Shadow Plays

“A strawberry scone and my usual black, Al.”

“Sure thing, Sy, comin– Hiya, Cathleen, see my new poster? Event Horizon Telescope pictures of the two big‑guy black holes we’ve actually seen so far. Those white-hot blobs buried in those red rings. Ain’t it a beaut? What’ll you have?”

“They’re certainly wonderful graphics, Al. I’ll have a caramel latte, please, with a plain scone.” I’m waiting for it, because Cathleen never passes up a teachable moment. Sure enough — “Of course, neither one actually looks like that or represents what you think. Those images were created from radio waves, not visible light or even infrared. The yellows and whites don’t represent heat, and that darkness in the middle isn’t the black hole.”

“Whoa, don’t harsh Al’s happy, Cathleen. Maybe just go at it a step at a time?”

<sigh> “You’re right, Sy. Sorry, Al, I just get frustrated when press‑agent science gets in the way of the real stuff which is already interesting on its own. For instance, I haven’t seen anything in the pop‑sci press about the EHT people using the same 2017 data to produce both images, even though the two objects are almost 90° apart in the sky. I think about our optical telescopes and the huge high-tech motors it takes to point them in the right direction. These guys just re-work their data and they’re good for another round.”

“It’s a cute trick, alright, Cathleen, steering a distributed telescope with arithmetic.”

“OK, you guys are over my head — distributed telescope?”

“The EHT Collaboration works with eight radio telescopes scattered across the world. The signal from any point in the sky has a different time offset at each telescope depending on the angle to the point. If you know the baseline between each pair of scopes and you’ve got really good clocks keeping track of time at each location, when you combine the data from all eight locations it’s just arithmetic to pick out matching signals at the right set of offsets for any point of origin.”

“A lot of arithmetic, Cathleen.”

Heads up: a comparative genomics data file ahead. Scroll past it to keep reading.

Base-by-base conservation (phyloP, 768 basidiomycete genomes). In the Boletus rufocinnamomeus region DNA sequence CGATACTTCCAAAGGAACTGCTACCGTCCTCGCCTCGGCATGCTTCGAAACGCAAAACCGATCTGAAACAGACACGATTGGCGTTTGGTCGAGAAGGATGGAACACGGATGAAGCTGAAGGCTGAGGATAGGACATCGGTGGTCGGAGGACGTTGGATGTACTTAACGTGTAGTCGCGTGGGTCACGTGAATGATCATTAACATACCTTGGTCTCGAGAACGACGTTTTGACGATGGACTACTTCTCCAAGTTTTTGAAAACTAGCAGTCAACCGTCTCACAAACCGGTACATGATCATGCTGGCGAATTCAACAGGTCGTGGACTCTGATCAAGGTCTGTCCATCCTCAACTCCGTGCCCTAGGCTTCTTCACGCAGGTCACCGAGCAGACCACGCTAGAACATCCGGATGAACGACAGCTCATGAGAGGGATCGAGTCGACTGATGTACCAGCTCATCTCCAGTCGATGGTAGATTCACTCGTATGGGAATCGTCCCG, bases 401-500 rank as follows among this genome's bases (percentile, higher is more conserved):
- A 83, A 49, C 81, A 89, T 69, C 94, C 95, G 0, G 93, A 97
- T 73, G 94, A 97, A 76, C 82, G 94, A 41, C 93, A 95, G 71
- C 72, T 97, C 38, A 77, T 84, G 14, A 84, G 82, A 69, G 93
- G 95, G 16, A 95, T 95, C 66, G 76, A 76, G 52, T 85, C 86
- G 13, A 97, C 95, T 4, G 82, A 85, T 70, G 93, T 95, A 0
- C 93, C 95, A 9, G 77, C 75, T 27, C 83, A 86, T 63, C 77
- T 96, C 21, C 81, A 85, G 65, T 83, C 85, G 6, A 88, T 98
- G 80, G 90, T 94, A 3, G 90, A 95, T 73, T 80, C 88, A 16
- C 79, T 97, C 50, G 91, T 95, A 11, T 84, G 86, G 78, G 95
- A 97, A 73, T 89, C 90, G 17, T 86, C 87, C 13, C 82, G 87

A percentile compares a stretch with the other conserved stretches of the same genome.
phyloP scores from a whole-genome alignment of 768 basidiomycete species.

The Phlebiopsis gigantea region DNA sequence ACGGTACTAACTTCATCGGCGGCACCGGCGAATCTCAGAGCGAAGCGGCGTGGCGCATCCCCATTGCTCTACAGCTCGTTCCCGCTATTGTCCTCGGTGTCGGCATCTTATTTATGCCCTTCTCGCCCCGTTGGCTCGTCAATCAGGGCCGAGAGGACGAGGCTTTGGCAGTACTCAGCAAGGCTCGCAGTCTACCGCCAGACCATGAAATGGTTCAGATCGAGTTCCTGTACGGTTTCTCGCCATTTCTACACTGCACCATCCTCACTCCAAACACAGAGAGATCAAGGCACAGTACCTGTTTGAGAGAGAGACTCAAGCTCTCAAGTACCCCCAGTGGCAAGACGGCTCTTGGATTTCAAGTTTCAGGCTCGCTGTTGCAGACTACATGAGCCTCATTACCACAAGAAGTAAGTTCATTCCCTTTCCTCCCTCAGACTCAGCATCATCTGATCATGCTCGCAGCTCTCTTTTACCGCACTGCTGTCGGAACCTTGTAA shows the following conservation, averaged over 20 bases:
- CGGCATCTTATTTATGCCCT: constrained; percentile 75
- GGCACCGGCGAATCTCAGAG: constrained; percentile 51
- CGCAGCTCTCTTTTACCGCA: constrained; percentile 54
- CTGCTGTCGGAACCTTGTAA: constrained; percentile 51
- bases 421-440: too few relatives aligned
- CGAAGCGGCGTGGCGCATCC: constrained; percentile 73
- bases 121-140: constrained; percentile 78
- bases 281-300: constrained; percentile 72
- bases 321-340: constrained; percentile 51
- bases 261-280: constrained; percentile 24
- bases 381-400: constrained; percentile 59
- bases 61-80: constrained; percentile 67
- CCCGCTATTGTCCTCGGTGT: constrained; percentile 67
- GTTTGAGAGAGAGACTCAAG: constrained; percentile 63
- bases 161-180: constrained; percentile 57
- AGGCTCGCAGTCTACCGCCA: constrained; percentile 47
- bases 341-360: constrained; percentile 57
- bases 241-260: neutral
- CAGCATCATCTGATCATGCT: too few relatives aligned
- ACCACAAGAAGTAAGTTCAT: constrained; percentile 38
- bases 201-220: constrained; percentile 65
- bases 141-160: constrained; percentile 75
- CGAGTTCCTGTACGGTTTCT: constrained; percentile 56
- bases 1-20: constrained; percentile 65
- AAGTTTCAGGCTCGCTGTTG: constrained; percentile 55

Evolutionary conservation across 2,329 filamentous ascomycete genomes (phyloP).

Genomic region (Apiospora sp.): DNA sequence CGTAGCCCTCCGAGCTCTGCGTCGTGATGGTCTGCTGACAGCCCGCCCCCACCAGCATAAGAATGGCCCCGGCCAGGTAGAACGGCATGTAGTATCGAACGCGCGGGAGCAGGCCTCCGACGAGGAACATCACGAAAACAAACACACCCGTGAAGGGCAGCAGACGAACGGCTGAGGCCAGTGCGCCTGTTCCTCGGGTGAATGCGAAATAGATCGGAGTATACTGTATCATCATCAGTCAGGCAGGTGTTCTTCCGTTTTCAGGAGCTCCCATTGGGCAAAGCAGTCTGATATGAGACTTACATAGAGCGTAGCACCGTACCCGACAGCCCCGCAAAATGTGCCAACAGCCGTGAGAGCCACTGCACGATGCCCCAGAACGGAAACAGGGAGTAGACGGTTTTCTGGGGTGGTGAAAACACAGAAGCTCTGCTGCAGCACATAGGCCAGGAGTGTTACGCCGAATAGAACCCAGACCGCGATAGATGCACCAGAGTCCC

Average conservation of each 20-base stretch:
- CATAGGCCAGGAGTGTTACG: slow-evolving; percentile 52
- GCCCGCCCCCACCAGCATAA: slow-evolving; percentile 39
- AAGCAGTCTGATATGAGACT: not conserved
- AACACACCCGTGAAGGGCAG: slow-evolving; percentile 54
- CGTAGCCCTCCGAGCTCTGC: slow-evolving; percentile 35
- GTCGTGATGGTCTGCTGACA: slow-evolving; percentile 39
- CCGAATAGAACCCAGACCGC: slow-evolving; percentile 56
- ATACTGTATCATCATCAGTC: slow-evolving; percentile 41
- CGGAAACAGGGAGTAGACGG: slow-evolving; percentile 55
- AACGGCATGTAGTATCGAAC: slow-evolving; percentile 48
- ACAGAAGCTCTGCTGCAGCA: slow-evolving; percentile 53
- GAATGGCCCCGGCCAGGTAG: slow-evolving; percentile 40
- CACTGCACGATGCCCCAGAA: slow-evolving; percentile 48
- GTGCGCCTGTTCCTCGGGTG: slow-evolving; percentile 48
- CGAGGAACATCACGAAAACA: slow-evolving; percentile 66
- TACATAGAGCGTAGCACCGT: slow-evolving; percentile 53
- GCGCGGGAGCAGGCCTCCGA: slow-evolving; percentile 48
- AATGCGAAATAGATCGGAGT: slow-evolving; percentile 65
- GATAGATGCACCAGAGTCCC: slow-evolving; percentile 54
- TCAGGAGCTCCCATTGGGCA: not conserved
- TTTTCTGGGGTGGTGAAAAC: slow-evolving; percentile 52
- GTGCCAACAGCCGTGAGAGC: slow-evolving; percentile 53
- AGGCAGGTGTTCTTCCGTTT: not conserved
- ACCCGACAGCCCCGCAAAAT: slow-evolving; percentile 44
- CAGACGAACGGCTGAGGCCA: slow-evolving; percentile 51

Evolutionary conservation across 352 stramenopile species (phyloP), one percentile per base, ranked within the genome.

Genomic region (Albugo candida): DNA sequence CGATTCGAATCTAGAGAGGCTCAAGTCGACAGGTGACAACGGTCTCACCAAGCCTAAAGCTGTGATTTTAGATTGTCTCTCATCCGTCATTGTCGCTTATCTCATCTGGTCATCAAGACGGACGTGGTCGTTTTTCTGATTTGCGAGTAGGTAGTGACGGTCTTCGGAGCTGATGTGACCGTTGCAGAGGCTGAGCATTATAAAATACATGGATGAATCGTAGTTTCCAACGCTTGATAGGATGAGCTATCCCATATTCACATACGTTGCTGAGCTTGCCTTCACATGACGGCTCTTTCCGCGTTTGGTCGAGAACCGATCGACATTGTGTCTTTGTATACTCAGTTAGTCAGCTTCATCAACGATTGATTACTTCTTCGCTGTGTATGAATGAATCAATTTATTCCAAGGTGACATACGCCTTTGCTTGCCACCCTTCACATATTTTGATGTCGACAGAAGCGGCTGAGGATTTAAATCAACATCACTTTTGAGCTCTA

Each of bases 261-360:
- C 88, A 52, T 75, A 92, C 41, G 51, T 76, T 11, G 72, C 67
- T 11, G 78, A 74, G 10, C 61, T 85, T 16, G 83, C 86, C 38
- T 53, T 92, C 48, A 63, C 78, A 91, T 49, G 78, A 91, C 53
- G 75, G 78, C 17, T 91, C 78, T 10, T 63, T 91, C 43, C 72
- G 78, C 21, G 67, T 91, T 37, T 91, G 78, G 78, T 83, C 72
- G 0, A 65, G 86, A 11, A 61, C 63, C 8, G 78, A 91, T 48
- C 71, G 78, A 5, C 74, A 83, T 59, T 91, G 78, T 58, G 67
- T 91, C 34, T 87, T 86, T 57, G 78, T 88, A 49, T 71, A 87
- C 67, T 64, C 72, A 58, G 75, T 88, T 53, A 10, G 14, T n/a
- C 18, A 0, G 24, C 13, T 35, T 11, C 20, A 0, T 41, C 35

“I’ll give you that, Sy. Al, it took the researchers and some hefty compute facilities two years to boil down the data for the M87 monster. In principle, when they wanted to inspect the Milky Way’s beast all they had to do was run through the same data selecting for signal matches at the offsets pointing to Sgr A*. Awesome tech, huh?”

“Awesome, yeah, but if the colors aren’t heat, what are they?”

“Electron density, mostly. Your red‑and‑yellow Jupiter poster over there is like most heat maps. Researchers figure a pixel’s temperature by comparing data from multiple wavelengths with the Planck curve or some other calibrated standard. These images, though, came from a single wavelength, 1.3 millimeters. Light at shorter wavelengths can’t get past the dust, longer wavelengths can’t give us the image resolution. Millimeters waves are in the radio part of the spectrum — too low‑energy to detect moving charge inside atoms or between molecule components. The only thing that can give off those photons is free‑floating electrons. The brightest pixels have the most electrons.”

“So the hole isn’t the black hole?”

“Depends on your definition, I suppose. Everyone visualizes that black sphere, the event horizon, when they think ‘black hole.’ That’s not what the dark patches are. By my definition, though, a ‘black hole‘ is the whole package — central mass, event horizon, ergosphere if it’s spinning, a jet maybe and everything else that’s associated with the mass. It’s as much a collection of processes as a thing. Anyhow, the bright stuff in these images does come from accretion disks.”

“The dark patch is the disk’s inside edge?”

“Nope, it’s the shadow of the photon sphere. Before you ask, that’s a light‑trapping shell 1½ times the horizon’s diameter. Depending on its angle of approach, a photon that touches the sphere either spirals inward, orbits forever, or swerves outward. Going straight doesn’t happen. The shadow memorializes Earth‑bound photons that bounced away from us.”

“I guess my happy’s back, Cathleen, but it’s different.”

“You’re welcome, Al. Now how about the coffee and scones we asked for?”

~~ Rich Olcott

Credit: Event Horizon Telescope Collaboration
Image: Lia Medeiros, ISA, EHTC

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